A Monastic Life Experience: Josh Gross
The Ascent – By Josh Gross, Monastic Life Retreatant
In the months preceding my Monastic Life Retreat, I began running. Though young (I am almost twenty-four years old), I’ve had a variety of knee issues, so I gave myself plenty of time to lengthen the distances and shorten the times of my runs. The day before I arrived at Our Lady of Guadalupe, I had my longest run at six miles.
The Abbey is situated in the hill country of the Willamette Valley. As such, there are many trails to wander; one of these leads to “the top” which is otherwise referred to as “the shrine” (as the name suggests, there is a shrine dedicated to Our Lady of Guadalupe waiting at the summit). While the trail to the top is no marathon (it is only a mile and half or two), one monk said the vertical climb is eight hundred feet. Whatever the precise measurement, the trail is steep, especially the last quarter of the way to the ridgeline.
On my first full day there, I decided to run the trail. Yet, even after the first two minutes, I discovered that running even long distances across level land is an entirely different sort of activity than running a short distance with great incline. My run descended into a jog descended into an alteration of hiking and jogging.
Adding to the exertion of the effort was not only the July sun, but also my own uncertainty of the way forward. Before beginning, I had consulted a map of the path to the shrine, but found the actual experience of navigating the trail dissimilar enough from what I recalled of the neatly drawn lines and squiggles to cause periodic moments of doubt and hesitation, unsure of which way would lead me to where I was wanting to go. The intensity of my own physical effort: the quickening pace of my heartbeat, the salty sweat stinging and blinding my eyes, the futile attempt to control my breathing all exacerbated an awareness that I was not sure of what I was doing…I could be headed in the wrong direction and not know it.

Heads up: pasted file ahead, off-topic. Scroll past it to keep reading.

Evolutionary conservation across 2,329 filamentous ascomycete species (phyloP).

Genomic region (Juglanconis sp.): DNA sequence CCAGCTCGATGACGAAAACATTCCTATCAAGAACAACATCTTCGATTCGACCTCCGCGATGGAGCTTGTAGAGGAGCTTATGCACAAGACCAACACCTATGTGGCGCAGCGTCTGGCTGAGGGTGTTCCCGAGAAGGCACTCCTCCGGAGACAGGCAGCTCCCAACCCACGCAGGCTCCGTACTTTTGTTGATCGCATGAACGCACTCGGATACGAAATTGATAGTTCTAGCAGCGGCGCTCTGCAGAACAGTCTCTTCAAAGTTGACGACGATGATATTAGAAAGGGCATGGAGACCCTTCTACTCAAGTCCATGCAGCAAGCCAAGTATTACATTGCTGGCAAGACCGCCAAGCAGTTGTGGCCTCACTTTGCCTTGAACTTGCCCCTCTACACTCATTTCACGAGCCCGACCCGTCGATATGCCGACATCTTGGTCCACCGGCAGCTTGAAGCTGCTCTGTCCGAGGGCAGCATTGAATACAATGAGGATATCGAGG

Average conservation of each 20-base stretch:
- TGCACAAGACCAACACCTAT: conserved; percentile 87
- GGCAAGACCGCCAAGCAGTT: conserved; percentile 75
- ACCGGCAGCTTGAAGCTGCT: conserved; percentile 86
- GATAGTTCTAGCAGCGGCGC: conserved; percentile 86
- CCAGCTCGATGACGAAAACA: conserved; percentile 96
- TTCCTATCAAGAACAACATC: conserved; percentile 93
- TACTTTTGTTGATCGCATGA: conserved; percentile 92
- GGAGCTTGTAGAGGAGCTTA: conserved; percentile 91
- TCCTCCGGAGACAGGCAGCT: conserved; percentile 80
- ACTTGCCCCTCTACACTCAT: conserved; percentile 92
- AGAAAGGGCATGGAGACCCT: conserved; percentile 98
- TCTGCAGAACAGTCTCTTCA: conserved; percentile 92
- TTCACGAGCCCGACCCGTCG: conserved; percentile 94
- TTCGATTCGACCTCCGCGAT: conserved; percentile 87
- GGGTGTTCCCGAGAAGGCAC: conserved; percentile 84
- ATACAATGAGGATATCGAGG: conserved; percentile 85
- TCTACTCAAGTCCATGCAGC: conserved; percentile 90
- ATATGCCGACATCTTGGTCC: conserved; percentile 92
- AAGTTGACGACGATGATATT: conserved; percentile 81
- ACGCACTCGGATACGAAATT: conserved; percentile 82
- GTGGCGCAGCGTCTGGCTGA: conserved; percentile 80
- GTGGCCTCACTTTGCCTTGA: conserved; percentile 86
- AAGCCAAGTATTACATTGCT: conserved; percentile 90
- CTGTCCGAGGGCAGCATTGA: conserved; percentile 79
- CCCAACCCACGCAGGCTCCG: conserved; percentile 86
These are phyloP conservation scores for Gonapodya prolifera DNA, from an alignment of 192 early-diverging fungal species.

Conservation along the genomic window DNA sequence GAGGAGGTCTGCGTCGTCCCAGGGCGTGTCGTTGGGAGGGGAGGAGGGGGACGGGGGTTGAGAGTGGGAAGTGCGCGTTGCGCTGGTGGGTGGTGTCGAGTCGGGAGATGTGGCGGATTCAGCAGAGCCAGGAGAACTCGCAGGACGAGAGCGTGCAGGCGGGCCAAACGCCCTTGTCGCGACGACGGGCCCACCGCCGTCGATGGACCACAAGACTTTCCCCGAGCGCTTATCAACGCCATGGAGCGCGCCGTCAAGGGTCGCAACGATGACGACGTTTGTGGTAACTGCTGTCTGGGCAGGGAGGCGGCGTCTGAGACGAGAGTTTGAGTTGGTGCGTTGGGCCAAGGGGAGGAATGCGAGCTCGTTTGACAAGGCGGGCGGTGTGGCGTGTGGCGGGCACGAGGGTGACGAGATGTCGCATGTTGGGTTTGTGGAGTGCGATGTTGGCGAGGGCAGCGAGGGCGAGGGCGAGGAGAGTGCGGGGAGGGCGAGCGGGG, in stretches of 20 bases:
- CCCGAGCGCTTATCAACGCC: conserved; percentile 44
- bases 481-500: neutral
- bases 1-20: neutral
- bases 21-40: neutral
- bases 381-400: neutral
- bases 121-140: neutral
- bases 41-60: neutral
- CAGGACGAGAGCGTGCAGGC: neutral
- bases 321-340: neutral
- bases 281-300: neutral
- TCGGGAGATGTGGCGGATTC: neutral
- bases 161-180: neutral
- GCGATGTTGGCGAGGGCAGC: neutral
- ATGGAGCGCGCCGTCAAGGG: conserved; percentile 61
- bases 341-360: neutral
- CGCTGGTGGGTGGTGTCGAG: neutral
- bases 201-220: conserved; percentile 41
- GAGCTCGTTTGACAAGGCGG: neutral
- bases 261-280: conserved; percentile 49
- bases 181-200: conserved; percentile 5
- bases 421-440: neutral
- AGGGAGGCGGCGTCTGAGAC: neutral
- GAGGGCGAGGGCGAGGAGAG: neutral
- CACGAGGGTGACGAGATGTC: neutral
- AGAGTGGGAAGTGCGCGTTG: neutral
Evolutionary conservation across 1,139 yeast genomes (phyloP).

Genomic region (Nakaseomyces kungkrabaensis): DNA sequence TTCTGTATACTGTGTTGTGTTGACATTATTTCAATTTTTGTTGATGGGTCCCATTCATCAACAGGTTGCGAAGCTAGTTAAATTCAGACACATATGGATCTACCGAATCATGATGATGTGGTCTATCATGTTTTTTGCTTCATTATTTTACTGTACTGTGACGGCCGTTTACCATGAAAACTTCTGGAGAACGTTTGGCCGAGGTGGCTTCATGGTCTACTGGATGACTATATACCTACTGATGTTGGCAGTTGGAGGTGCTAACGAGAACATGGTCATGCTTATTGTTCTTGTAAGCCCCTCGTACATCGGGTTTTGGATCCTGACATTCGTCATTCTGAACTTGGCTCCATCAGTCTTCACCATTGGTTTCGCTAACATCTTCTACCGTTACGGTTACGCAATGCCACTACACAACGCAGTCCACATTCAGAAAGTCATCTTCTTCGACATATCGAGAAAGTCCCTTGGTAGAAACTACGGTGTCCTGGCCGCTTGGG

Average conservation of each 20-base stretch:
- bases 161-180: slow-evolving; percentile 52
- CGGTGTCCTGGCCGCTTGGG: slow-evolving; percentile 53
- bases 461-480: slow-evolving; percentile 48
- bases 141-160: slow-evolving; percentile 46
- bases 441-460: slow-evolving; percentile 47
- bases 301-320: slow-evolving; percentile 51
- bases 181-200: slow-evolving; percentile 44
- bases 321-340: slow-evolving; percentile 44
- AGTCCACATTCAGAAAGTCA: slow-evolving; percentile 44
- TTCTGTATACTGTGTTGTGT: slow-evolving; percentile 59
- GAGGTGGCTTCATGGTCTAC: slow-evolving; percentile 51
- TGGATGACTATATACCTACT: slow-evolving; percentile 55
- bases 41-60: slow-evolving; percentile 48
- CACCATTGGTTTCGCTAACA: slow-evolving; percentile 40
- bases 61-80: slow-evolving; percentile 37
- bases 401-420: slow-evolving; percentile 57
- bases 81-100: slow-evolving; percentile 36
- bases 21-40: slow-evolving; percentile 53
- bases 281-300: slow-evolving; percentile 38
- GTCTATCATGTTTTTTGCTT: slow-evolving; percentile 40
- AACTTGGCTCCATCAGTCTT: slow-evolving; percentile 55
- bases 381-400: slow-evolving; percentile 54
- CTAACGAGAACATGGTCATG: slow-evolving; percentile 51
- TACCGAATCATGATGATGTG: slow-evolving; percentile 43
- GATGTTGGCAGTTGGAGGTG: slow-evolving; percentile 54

Yet, there was still a trail. Its narrowness and the occasional spots of overgrowth gave the impression that it was not often followed, but the fact that it was still there at all and had been traveled by, at least, a few made real the possibility it led somewhere, hopefully the top. Plus, I was moving upward and even if I did not yet know what the top looked like, I could sense I was moving in the right direction even amid my doubt. I decided to trust the trail and kept climbing.
Sure enough, I eventually reached the shrine and a clear view of the valley below. Upon arriving, I stopped my watch and saw the whole venture had taken me twenty-four minutes. Perhaps it was the endorphins, the sense of accomplishment, being in a sacred place, a new sight, another prayed rosary, but I felt something good there. I suspect it was all of that and more. Thanks be to God.
To whomever has ears to hear, I invite you to also visit Our Lady of Guadalupe even if you are uncertain as to where such a journey may lead.
With and in Love,